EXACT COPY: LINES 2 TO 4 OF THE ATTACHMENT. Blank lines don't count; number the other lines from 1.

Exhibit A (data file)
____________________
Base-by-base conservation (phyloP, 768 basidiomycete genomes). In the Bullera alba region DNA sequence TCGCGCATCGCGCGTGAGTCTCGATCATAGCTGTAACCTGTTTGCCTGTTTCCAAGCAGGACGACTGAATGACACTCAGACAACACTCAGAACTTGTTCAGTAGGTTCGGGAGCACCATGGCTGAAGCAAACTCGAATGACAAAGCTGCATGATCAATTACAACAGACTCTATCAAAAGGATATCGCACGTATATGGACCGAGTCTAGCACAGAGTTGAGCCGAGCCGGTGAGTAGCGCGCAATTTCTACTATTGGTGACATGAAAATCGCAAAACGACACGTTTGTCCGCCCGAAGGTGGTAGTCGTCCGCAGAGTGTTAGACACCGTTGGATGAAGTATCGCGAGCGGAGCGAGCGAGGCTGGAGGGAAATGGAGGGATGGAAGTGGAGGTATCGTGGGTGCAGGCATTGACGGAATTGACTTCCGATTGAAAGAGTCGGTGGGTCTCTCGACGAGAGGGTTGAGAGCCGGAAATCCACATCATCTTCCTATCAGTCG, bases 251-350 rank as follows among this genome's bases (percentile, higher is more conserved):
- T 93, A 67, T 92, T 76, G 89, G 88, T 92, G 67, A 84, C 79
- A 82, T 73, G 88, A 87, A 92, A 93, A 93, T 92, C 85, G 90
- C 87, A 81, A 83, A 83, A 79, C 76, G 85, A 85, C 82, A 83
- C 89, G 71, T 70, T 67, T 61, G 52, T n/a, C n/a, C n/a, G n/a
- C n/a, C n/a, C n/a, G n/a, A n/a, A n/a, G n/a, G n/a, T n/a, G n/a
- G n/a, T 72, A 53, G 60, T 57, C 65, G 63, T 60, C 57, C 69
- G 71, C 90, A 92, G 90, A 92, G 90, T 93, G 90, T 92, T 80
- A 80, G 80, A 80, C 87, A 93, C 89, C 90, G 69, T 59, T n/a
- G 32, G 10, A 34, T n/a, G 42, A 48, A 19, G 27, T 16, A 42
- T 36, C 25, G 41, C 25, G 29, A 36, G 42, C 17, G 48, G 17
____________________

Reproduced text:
- T 93, A 67, T 92, T 76, G 89, G 88, T 92, G 67, A 84, C 79
- A 82, T 73, G 88, A 87, A 92, A 93, A 93, T 92, C 85, G 90
- C 87, A 81, A 83, A 83, A 79, C 76, G 85, A 85, C 82, A 83